yes, it is an old issue, what you say it's right but I would be more optimistic.
To summarize my view (I couls send you more information privately)

1. Wikidata largely reflected what Wikipedia indicated, and that was not the 
right way to make it grow, but that was also the past. At the moment, the 
reference of the content is increasing, the clean-up too. In some areas, 
wikidata items are also created before the wikipedia articles nowadays. 

2. new tools are great and will do a lot, but it's users who do the real 
tricks. You have to start to bring local users to wikidata, show them how it 
can be used (automatic infoboxes, fast creation of stubs, automatic lists, 
detecing missing images). They will start to fix the issues, curating their 
wikipedia, wikidata and also indirectly influence the other ones. 

3. IMHO, the wikidata ecosystem is not so bad, it could have more expert users 
with real knowledge of topics, but  commons with millions of automatically 
imported files, and tons of poorly described and uncategorized images faces a 
much worse perspective. You need more tools there than on wikidata, at the 
moment, if you want to keep some balanced workflow. What is really missing on 
wikidata are mostly active projects to coordinate and catalyze the ongoing 
efforts. This one 
https://www.wikidata.org/wiki/Wikidata:WikiProject_Ancient_Greece made 
miracles, for example. But I couldn't find one about peer-reviewed researchers 
or photographers to name a few, at least in the past months. Investing on this 
aspect would not change the final situation on wikidata (that will be positive 
for me), but it would speed up the process. it will also influence much more 
the content on local wikis because it will bring content-related users closer 
together and increase their wikidata literacy with lower effort.
4. In the end, even with a good high quality wikidata platform, there will 
always be communities that will not integrated in wikidata massively... but 
that's also a good thing for pluralism. You can't assume that a discrepancy is 
always a clue for a mistake (I am sure the examples of your experience are, of 
course), on the long term some of them are simply effects of gray areas that 
need to wait to be resolved even at the level of the sources. Insome fields, 
such as taxonomy, there is some confusion and asymmetric organization of the 
content and will never be solved easily. But in the other areas they probably 
will. 
Alex






    Il Domenica 15 Luglio 2018 22:37, Gerard Meijssen 
<gerard.meijs...@gmail.com> ha scritto:
 

 Hoi,
Wikidata is a reflection of all the Wikimedia projects, particularly the
Wikipedias. Both Wikidata and Wikipedia are secondary sources and when two
Wikipedias have opposing information on singular information, it is a cop
out to state both "opinions" on Wikidata and leave it at that.

Given that Wikidata largely reflects what a Wikipedia indicates, it is
important to curate such differences. The first thing to consider is are we
interested at all in knowing about "false facts" and then how we can
indicate differences to our editing and reading community.

I have been editing about Africa for a long time now and I find that the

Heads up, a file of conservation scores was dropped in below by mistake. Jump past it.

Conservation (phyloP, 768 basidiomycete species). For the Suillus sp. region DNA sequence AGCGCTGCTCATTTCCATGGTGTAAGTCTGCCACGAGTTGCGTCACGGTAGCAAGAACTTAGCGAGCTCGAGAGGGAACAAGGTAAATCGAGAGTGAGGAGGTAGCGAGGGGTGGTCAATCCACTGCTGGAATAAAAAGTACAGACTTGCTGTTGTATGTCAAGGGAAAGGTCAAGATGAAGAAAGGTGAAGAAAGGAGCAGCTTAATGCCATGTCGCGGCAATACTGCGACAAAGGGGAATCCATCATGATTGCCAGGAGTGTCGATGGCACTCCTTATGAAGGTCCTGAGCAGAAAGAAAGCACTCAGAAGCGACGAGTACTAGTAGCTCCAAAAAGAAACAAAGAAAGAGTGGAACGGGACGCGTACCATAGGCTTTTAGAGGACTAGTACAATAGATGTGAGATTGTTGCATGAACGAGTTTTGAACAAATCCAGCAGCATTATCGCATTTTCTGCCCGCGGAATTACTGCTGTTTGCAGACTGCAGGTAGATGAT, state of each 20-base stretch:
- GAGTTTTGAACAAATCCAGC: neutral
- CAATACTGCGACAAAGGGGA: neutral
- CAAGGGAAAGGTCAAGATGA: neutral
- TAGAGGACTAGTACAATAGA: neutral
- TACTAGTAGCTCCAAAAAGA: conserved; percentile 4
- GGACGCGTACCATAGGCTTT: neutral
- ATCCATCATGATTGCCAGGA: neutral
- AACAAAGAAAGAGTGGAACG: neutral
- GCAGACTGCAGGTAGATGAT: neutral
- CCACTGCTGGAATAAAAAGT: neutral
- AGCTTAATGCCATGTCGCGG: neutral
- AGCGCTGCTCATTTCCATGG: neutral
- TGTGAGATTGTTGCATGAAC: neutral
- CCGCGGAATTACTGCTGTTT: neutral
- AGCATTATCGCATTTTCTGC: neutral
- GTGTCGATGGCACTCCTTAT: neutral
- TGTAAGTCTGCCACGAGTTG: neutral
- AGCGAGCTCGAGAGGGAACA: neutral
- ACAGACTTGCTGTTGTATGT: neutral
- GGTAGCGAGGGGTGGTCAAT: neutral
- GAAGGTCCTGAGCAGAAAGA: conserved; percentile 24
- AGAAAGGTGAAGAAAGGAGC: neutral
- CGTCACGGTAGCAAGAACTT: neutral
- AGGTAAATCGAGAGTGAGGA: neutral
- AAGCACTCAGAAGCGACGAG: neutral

content about Africa is woefully underdeveloped. Best Wikipedia practice
has it that cities and villages are linked to "administrative territorial
entities" like provinces and districts and I have added such relations from
primary to secondary entities. Adding such information to villages and
cities as well is too much for me. The basic principle is that I am being
bold in doing so. I do relate to existing items and I have curated a lot of
crap data so far. The result is that Wikidata in places differs
considerably from Wikipedias, particularly the English Wikipedia.

As topics like the ones about Africa are severely underdeveloped, just
adding new data is a 100% improvement even when arguably adding sources is
a good thing. By being bold, by starting from a Wikipedia as a base line,
it is important to note that not adding sources is established practice in
Wikidata.

The issue I raise is that when "another" Wikipedia considers its
information superior, it is all too easy to make accusations of adding
"fake facts" particularly when it is not obvious that the "other" Wikipedia
provides better information. To counter such insular behaviour, it becomes
relevant to consider how we can indicate discrepancies between stated facts
in any Wikimedia project vis a vis Wikidata. Obviously it would be
wonderful when the total of all our projects are considered in a
visualisation.

Particularly when a subject is of little interest to our current editor
community, the data in the Wikipedias and by inference in Wikidata is weak.
Many of the subjects, Africa just as one example, are relevant to a public,
both a reading and editing public, that we want to develop. Without tools
that help us curate our differences we will rely on insular opinions and
every project is only a part of what we aim to achieve in all our projects.
We will have a hard time growing our audience.

NB this is an old, old issue and it is not going away.
Thanks,
      GerardM

https://ultimategerardm.blogspot.com/2016/01/wikipedia-lowest-hanging-fruit-from.html
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